The question now is whether China can and will follow the same path. It certainly shares Japan’s pollution problems and a well of resentment overseas at its current-account surplus, huge foreign reserves and artificially cheap currency. In China, investment has reached an even higher share of GDP (45%) than it did at its peak in Japan in 1970 (just below 40%).
China has not had until now is a strong domestic reason to do anything much about these things. But that has now arrived, in the form of inflation. Japan was forced into a sharp revaluation of the yen and a radical restructuring of its industrial structure by the combination of Richard Nixon and the oil shock. China has no Nixon. But it does have an oil shock of its own, in the form of rapidly rising food and energy prices, which have forced inflation up to more than 8% a year. In the 1980s, high inflation caused domestic dissent, leading to the protests in Beijing and many other cities that culminated in the Tiananmen massacre of 1989. The Communist Party is acutely aware that inflation could again threaten its control. Indeed, despite the propaganda focus on the “Dalai Lama clique” after the Tibetan unrest in March, wise Communist leaders will have noted that inflation, and resentment at inequality, were also important factors behind the unrest. What China needs to do now is to follow the Japanese example of the 1970s: to use a currency revaluation and tight monetary policy to get a grip on inflation, to use fiscal policy to support demand in the economy, and to enforce environmental laws in order to stave off public protests about pollution. If this move is successful, China will accelerate its existing industrial move upmarket, start to clean up its environment, and, like Japan from 1975 to 1990, still have plenty of scope for healthy rates of economic growth.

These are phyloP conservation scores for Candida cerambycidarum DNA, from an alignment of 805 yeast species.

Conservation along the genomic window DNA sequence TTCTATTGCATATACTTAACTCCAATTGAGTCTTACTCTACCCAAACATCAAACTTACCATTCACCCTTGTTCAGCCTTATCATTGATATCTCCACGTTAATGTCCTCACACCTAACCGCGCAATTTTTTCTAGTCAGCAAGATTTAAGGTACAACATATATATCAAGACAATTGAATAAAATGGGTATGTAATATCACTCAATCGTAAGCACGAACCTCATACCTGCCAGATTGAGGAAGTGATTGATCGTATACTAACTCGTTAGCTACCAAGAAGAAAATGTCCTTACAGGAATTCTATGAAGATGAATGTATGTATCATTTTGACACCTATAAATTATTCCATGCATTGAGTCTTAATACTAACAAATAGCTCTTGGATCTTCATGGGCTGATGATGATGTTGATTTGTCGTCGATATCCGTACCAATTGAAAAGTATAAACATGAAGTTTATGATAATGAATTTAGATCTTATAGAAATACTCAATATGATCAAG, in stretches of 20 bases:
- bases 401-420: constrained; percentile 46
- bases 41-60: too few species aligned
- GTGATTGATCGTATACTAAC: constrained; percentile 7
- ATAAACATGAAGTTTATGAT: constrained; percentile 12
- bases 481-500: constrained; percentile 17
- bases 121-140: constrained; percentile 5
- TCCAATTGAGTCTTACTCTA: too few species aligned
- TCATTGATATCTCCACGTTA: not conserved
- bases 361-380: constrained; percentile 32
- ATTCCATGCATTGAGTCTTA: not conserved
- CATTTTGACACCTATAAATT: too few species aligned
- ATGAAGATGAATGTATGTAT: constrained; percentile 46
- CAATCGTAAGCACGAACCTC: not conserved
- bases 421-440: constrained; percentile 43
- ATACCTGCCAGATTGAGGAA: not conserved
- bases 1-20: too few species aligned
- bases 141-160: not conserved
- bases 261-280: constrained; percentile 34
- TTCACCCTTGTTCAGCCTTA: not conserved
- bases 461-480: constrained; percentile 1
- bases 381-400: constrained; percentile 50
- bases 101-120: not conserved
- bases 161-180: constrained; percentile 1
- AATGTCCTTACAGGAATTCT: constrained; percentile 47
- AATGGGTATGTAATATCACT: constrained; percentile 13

There is, however, a crucial difference between Japan in 1970 and China today. It is that Japan was then a democracy, able to absorb stresses and strains through the workings of pluralism, and able to forge a consensus among big companies and unions. The question is whether China can manage the same transition, with its unpluralistic, authoritarian system. What the experience of other East Asian countries shows is that long periods of rapid growth require transitions from stage to stage every decade or so. China looks poised to pass through its next transition quite soon. Whether it will be smooth or not is quite a different question.
The author was Editor-in-Chief of The Economist for thirteen years, and is Chair of the Japan Society and the International Institute for Strategic Studies. Also Co-director of the newly convened Global Commission for Post-Pandemic Policy. He is author of Rivals: How the Power Struggle Between China, India, and Japan Will Shape Our Next Decade and his most recent book is Japan’s Far More Female Future, published in Japanese by Nikkei in July 2019 and in English by Oxford University Press in 2020.